I think women sometimes have a harder time obtaining leadership roles in the energy industry because our leadership styles are different. It isn’t always the case, but when I think of some of WCEE’s Women of the Year like Sheila Hollis and other thought leaders in our industry I see women who are collaborative, who reach across the aisle to solve problems, whose egos are often checked at the door, who are incredibly adept at balancing competing needs such as raising a family and making the deadline. I believe there is growing awareness and acceptance about how those qualities are actually essential qualities in good leaders.
3. Technology is transforming the traditional utility business model into a more modern interactive grid. Some utilities view this transformation as an opportunity to focus on innovation and diversity, which research has shown to drive better business performance. How is your organization attracting, retaining, and promoting more women into senior management positions to respond to this industry transformation? Is company data on this publicly available?
While I have only been at Xcel Energy a short time, I have been so impressed by the company’s commitment to diversity and inclusion, including supporting women at all levels. Xcel Energy is attracting women to the company by working with more partnerships with women-focused groups, both professional organizations and student organizations. Business Resource Groups like the Women’s Interest Network, GROW (for women in our Power Plants) and Women in Nuclear provide valuable networks and resources for women to thrive at Xcel Energy and help us retain that valuable talent. We have an Executive Sponsorship Program where 35 of our top leaders sponsor an employee diverse from themselves. The program is focused on providing access to executives that wasn’t always there for those in the program.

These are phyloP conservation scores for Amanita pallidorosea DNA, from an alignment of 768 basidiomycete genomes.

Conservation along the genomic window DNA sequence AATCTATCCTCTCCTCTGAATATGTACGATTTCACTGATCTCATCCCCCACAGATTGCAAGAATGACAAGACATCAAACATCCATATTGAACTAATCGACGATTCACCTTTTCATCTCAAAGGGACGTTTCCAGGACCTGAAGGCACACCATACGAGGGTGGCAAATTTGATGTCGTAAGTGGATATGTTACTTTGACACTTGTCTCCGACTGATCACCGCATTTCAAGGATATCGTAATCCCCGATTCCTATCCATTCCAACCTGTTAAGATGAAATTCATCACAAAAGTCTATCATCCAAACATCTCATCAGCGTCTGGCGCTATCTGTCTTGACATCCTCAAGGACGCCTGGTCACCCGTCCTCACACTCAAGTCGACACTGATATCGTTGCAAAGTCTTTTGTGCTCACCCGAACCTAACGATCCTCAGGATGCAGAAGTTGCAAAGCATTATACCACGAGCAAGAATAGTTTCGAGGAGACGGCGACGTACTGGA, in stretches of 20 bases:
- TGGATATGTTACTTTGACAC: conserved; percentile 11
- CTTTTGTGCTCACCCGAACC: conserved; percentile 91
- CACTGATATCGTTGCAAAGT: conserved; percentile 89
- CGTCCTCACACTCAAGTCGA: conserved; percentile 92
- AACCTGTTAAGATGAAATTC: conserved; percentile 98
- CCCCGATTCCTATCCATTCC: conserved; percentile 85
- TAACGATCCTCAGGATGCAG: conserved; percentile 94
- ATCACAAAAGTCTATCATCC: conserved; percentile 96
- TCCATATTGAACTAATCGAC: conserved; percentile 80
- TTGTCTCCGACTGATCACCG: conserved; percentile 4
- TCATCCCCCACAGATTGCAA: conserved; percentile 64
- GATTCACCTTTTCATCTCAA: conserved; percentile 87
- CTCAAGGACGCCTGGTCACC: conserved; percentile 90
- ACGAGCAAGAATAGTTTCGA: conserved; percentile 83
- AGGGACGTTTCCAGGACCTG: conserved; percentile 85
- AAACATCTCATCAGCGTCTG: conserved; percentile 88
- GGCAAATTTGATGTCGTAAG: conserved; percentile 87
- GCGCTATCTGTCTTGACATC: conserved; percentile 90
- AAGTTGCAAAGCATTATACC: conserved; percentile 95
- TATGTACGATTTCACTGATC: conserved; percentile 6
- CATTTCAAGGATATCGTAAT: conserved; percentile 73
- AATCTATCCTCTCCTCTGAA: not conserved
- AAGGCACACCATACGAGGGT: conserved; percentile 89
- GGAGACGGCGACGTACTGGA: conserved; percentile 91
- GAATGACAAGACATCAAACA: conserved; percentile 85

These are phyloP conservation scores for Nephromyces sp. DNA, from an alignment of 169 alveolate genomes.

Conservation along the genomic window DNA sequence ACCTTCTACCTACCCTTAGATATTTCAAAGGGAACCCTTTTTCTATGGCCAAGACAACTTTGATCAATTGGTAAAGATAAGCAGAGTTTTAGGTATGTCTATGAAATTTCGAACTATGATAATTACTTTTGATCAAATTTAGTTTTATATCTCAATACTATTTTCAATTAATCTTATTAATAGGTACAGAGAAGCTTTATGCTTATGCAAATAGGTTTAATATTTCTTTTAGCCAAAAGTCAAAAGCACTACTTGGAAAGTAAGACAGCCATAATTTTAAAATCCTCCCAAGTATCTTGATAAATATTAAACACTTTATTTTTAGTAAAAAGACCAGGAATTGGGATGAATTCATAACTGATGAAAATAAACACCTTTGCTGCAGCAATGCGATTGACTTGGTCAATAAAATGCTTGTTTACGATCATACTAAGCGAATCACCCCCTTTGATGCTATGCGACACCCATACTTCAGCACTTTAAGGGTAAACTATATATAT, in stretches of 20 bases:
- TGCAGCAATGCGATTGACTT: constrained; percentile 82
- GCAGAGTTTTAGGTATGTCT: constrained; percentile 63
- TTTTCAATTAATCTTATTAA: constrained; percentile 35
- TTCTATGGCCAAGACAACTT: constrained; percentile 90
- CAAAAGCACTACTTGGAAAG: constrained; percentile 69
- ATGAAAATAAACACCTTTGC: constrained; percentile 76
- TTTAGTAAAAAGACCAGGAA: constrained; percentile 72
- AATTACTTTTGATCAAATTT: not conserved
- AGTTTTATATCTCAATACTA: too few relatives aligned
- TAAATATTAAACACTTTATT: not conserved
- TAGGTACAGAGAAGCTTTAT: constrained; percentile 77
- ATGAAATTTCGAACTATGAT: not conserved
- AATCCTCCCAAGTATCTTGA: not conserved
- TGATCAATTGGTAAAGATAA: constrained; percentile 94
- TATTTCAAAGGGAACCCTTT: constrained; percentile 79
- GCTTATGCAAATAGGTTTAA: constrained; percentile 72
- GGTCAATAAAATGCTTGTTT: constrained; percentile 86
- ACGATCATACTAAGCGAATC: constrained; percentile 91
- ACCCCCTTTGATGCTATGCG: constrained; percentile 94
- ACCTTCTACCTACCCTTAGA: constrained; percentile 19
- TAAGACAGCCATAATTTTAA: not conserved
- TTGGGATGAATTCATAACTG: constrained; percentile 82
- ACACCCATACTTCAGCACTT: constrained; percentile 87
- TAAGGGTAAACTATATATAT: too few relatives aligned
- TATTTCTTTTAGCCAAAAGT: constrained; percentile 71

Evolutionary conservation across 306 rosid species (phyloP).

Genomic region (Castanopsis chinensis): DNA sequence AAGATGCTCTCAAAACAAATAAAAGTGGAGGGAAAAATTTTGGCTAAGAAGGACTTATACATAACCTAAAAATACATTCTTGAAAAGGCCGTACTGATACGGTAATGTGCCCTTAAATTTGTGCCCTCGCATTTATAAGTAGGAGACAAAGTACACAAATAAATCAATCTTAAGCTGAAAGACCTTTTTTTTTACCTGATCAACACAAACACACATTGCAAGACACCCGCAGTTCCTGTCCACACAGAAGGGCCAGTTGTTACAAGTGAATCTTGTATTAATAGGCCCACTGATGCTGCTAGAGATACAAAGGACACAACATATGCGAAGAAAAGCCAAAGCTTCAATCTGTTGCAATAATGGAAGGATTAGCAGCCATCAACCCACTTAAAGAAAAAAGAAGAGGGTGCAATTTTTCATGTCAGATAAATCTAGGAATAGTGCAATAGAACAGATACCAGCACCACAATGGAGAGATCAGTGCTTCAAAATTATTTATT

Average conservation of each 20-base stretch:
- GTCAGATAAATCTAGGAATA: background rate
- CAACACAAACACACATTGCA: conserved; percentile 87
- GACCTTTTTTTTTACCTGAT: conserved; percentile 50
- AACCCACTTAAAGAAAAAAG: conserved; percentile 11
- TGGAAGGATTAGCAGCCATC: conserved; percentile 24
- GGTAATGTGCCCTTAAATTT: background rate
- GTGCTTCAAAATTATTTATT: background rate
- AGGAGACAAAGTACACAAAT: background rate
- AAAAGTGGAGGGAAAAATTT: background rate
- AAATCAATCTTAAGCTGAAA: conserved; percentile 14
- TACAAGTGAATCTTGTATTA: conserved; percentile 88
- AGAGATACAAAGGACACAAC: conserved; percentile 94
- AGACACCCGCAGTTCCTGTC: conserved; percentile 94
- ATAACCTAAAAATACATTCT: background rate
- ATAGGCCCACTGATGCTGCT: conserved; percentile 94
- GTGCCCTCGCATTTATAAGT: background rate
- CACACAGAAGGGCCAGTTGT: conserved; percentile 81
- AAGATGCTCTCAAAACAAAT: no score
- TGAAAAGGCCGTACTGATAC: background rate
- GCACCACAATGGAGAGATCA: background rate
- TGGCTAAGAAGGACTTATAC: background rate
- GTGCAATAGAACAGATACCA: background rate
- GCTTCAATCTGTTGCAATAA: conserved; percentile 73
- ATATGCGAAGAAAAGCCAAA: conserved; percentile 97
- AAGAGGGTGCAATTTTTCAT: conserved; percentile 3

4. What changes in the sector at large do you think have launched more women into leadership positions?
I think there has been increased emphasis and focus on encouraging girls to pursue degrees in STEM fields. There have also been advances in equitable policies and practices within our industry that support women. This focus has also been evident within technology companies that are transforming our industry. The industry has also been focusing on issues that have previously kept women from advancing in corporations – focusing on bias, childcare policies, educational and training opportunities. I know our company and many others in the industry have worked to ensure that all components of an employment process are fair and equal for all. And, the trailblazing that has been done by so many thought leaders in our industry that are women – they serve as examples of leadership that prop the rest of us up and also inspire younger women to pursue careers in our industry.
5. What are some untapped actions the energy and electricity sector could focus on to accelerate change, increase diversity, and foster a better gender balance in the boardroom?
People are our strongest asset and workforce development programs specifically built for leadership positions aimed at women will help us ensure more women leaders in our industry. Executive leadership is not the only area where we have untapped potential. We need to have more women in the trades roles in the energy and electricity sector so women’s voices are heard more in all spaces of the organizations. We should also be identifying opportunities for guest lecturing in college and post grad education. I know when I’ve been asked to help build panels, workshops, and educational summits, one key goal is to ensure that panels are diverse. There are so many innovative, unique voices that we should amplify and listening to those voices during these events will help us all get better. And, because it has been such an important part of my personal and professional development, we have to keep encouraging mentoring programs and opportunities for all – these programs are good for both sides of that mentoring relationship. Given how many challenges we face, the more we do to incorporate all the voices, the better off we will all be.